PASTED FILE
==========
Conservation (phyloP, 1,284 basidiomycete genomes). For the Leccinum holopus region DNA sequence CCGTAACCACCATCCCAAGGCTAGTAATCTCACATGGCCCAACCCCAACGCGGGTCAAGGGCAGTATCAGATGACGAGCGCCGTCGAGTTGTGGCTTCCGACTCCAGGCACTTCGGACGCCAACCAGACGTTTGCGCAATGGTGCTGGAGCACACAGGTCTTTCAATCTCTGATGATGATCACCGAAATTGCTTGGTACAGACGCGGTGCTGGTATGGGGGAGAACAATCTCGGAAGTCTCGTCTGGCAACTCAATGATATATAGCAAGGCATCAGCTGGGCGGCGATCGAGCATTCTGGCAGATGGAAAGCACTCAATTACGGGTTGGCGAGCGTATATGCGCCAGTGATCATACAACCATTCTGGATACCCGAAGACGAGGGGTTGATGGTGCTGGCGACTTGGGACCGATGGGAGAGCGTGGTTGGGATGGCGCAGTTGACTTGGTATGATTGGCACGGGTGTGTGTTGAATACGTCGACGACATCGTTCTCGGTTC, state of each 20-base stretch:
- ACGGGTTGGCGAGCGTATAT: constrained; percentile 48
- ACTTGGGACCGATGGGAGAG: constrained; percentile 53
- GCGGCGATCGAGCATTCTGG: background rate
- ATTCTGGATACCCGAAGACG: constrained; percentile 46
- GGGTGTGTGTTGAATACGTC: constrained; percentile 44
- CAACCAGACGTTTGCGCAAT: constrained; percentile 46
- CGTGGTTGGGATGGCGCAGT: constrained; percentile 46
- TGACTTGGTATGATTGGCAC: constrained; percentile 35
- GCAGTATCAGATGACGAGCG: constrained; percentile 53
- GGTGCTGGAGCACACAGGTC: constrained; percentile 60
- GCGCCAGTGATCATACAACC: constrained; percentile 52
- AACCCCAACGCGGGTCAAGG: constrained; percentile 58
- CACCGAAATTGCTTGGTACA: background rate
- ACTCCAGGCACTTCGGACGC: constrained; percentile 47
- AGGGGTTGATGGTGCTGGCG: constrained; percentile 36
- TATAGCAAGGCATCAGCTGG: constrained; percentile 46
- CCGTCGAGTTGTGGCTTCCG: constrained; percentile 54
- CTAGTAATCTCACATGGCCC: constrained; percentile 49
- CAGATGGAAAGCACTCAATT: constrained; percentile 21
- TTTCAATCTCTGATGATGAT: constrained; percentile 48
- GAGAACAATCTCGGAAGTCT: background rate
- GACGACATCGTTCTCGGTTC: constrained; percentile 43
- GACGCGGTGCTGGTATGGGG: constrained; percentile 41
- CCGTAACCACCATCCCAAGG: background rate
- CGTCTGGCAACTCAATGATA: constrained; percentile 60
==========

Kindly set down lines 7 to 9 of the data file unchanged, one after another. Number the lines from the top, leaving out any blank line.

- CAACCAGACGTTTGCGCAAT: constrained; percentile 46
- CGTGGTTGGGATGGCGCAGT: constrained; percentile 46
- TGACTTGGTATGATTGGCAC: constrained; percentile 35